This is one of the tidiest shock pumps we’ve used. It has a high-quality feel, thanks to the brass fittings and braided hose and its no-leak head keeps the air where you want it – in your shock.
It’s the head that really makes this pump stand out. Back off the release screw and you can attach it to a valve without losing any of the air that’s already in the shock. To inflate the shock, you just screw it down. Afterwards, unscrew it again and the schrader valve in the shock closes so that when you take the head off the only air that hisses out is from the pump itself.
And the release screw is anodised retro purple, so it must be good.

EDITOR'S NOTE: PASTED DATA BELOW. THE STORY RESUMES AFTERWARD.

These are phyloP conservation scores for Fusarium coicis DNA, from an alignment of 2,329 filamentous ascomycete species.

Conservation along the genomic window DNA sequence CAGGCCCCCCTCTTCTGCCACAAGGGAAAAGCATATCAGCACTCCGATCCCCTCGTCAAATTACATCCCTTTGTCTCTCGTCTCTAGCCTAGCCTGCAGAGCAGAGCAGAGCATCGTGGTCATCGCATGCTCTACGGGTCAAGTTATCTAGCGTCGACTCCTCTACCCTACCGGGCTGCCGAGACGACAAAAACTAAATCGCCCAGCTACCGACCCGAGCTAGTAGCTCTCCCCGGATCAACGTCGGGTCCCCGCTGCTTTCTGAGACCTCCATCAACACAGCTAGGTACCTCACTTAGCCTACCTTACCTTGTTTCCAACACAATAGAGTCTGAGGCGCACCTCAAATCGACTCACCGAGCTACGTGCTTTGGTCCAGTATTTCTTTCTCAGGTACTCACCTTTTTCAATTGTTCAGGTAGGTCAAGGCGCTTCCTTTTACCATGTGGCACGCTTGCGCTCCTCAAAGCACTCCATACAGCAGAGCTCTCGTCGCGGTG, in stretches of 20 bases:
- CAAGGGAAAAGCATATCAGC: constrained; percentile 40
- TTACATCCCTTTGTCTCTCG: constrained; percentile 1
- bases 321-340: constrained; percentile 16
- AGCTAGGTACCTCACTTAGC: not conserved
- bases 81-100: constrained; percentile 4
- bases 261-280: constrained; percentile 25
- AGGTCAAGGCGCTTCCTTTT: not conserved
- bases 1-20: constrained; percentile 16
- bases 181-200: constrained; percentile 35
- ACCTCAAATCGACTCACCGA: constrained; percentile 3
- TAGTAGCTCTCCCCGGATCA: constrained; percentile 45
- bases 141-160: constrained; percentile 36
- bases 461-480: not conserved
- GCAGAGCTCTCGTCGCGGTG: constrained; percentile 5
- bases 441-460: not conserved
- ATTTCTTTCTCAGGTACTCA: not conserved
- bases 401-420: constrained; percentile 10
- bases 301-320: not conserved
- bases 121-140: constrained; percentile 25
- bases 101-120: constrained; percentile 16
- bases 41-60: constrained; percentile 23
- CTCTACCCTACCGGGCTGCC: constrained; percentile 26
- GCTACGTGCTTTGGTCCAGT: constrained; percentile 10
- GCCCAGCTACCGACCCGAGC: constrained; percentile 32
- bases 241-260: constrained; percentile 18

As usual with shock pumps, the bleed button needs a gentle, steady hand. It’s no worse than any other in that a firm press dumps all the air out of the shock, but you’d think someone could make a shock pump that didn’t do this.
The Shock X worked with every fork and shock we tried it on, bar one: the rear shock on a Scott Ransom. Scott’s own pump is pretty much mandatory with the Equalizer TC shock on these bikes because the valve needs a deep push to open it and the recommended pressures for heavier riders are past the Shock X’s limit of 400psi.
For everyone else, though, the detailing like the rubber cover on the gauge and grip panels on the handle and the nifty no-loss head make this a solid option.